Whilst it may be labour intensive to make clays, the satisfaction of translating effort and native materials into a truly local product makes it all worthwhile. Tests of new found material for application as clay, pigment or glaze find their way into every firing.
What types of materials do you use to create your work – and where do you source them?

The raw materials used to make the clays are sourced from a number of locations nearby.  I’m always on the hunt for new ‘native ‘materials to extend the local palette and conversations with local earthmovers and brickmakers has been fruitful. Sourcing and using local materials translates into an ‘Australian character’ in the fired work and the fired colours mirror the palette of colours in the surrounding bush. I have recently bought into service a jaw crushing machine to refine course materials.  This is a 1960s machine once used to process fluoride for Sydney’s drinking water.  Whilst it may be labour intensive to make clays, the satisfaction of translating effort and native materials into a truly local product makes it all worthwhile.  Tests of new found material for application as clay, pigment or glaze find their way into every firing.

White Mahogony, Spotted Gum, Casuarina and Iron Bark sourced from our 130 acre property are used to fire the kiln.  Each of these timbers generates different heat value and ash glaze quality.  Clearing for the build generated a good supply of kiln fuel.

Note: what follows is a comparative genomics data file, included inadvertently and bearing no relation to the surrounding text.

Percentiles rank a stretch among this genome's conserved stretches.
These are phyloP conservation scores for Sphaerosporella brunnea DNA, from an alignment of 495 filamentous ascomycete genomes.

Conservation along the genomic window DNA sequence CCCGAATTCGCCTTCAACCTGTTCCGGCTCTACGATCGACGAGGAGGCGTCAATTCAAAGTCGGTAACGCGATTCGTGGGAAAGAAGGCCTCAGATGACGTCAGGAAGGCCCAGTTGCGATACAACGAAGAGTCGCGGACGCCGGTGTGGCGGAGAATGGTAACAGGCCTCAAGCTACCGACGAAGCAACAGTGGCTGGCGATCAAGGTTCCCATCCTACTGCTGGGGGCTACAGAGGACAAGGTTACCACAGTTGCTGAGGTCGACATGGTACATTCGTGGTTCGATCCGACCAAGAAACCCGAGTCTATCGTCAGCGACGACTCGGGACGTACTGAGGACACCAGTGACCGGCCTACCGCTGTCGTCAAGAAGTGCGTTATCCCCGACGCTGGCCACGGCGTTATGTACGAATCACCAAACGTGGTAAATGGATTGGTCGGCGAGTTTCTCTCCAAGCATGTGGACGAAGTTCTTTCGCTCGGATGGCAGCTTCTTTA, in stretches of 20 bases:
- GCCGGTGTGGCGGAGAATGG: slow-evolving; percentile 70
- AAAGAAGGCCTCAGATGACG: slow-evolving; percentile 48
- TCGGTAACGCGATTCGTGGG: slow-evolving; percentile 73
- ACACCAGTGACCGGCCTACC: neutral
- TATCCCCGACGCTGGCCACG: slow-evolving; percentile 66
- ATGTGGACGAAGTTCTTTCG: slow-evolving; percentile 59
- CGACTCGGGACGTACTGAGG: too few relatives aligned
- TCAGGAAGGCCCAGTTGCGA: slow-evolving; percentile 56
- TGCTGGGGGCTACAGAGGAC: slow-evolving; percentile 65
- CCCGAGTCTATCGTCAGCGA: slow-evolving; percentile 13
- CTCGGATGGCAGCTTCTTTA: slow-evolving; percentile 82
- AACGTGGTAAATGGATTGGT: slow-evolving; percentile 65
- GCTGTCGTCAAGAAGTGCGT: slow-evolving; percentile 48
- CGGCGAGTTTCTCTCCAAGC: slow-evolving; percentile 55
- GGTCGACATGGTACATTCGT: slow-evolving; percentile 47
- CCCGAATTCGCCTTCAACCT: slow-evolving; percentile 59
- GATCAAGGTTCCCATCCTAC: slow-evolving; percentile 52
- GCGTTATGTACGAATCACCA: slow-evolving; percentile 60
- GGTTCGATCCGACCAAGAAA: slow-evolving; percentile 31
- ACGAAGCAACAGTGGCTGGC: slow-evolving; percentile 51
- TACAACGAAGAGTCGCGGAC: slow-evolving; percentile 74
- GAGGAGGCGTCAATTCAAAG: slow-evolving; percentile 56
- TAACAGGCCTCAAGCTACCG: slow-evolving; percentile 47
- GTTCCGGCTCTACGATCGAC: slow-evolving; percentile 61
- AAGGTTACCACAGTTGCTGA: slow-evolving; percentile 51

Your career background includes working as Head Teacher at Great Lakes TAFE Art and Design School. What was your focus as a teacher then – and what’s your focus now, when you offer workshops/teaching sessions at your studio?

The introduction of Aboriginal design training in 2010 was certainly a focus in my time at Great Lakes TAFE, Art and Design School. Learners prototyped a range of objects within the fabric, print, furniture, digital and ceramic disciplines.  I have a passion for empowering learners to design from personal triggers, to build direction and to refine through testing and making.

Introducing learners to the magic of clay through classes is an exciting direction for Dollys Flat Studio.  We are running one day taster sessions that introduce first timers to   a range of handbuilding, wheelthrowing and surface treatment techniques.  A number of workshops and classes for those with some experience are in the pipeline.

You’re working on some interesting collaborations currently too. Tell us a bit about Nick Gardner, the Hampden Deli, and how you’re working together …